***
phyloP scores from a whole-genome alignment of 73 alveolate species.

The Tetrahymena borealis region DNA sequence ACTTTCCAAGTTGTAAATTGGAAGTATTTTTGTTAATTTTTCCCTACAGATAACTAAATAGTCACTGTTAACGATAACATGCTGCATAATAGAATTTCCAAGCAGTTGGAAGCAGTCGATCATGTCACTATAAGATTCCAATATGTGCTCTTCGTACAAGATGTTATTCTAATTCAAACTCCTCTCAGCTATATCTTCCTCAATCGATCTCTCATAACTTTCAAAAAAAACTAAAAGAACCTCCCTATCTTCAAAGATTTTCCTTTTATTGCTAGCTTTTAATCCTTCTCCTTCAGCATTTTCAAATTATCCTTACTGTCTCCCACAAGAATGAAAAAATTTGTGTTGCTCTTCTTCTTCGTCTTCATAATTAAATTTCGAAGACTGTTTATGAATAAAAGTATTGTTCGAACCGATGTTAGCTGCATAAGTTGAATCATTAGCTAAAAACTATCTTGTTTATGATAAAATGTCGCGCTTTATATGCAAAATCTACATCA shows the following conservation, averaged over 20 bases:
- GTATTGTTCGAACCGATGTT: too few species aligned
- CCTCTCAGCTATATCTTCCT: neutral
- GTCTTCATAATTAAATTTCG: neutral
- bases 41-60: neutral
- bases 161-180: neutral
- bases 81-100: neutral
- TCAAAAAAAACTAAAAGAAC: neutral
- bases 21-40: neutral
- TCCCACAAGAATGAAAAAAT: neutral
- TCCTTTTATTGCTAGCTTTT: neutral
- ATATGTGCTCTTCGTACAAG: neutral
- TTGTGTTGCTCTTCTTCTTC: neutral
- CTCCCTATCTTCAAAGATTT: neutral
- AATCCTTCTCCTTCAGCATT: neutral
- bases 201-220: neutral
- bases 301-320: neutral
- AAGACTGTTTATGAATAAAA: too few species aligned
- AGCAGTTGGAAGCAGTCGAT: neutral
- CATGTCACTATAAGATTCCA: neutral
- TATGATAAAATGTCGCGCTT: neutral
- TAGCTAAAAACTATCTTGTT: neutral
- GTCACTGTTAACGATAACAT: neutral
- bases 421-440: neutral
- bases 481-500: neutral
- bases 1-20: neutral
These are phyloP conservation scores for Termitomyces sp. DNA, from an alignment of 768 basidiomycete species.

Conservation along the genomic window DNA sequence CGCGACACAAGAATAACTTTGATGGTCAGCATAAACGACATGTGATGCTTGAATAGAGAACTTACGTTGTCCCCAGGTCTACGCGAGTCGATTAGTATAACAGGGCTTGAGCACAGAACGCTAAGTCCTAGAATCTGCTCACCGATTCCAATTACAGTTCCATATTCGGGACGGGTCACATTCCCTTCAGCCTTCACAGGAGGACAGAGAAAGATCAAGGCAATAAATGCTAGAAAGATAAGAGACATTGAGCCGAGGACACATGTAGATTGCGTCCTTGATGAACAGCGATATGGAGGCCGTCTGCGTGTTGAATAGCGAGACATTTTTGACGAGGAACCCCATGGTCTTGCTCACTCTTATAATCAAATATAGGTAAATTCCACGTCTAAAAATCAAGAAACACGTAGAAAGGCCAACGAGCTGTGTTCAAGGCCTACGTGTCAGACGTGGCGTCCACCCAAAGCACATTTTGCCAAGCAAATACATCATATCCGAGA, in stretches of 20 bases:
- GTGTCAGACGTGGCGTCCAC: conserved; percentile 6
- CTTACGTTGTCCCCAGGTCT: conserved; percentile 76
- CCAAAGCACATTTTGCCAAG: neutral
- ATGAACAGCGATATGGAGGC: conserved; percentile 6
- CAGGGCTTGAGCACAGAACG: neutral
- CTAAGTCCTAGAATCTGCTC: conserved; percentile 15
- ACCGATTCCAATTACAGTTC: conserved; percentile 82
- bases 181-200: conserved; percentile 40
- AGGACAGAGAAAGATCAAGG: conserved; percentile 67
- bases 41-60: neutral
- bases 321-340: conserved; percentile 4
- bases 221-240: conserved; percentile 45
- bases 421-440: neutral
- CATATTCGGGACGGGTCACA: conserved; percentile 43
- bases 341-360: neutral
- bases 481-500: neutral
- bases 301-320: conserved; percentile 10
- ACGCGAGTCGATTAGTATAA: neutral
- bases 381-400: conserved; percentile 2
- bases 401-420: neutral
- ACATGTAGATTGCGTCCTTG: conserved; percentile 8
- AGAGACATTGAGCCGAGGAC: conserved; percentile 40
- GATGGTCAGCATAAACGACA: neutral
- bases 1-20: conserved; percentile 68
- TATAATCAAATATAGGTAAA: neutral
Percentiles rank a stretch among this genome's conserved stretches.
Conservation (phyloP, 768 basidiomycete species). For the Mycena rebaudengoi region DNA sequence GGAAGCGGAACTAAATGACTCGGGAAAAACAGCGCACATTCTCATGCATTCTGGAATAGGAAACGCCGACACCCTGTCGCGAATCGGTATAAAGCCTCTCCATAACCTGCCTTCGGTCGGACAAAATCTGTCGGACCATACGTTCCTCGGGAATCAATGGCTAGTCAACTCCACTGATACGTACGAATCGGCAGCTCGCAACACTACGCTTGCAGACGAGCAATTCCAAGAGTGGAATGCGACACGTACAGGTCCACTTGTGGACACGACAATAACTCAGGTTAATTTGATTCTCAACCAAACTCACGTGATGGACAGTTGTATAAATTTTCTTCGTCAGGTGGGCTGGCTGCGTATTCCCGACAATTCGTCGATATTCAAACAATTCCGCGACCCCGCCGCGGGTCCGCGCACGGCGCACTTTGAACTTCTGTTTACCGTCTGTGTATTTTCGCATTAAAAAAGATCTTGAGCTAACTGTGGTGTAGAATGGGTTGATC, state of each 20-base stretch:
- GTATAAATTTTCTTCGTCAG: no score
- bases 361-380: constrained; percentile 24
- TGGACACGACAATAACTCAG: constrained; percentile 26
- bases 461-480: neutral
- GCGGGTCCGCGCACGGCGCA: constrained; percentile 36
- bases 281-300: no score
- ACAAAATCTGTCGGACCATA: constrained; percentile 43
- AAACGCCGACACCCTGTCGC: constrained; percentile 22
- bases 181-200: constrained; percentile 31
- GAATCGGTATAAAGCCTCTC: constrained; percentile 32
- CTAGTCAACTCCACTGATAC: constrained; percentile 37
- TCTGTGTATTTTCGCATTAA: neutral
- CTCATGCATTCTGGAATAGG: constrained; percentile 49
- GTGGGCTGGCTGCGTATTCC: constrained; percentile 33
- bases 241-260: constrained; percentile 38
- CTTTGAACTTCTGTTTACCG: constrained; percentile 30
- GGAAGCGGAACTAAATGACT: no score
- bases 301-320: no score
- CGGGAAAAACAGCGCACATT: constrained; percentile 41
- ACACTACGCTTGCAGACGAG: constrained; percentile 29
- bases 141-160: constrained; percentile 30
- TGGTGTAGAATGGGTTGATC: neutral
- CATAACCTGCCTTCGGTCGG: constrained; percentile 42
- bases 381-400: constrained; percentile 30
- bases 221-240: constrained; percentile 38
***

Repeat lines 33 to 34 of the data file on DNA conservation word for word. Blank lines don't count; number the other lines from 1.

- ATGAACAGCGATATGGAGGC: conserved; percentile 6
- CAGGGCTTGAGCACAGAACG: neutral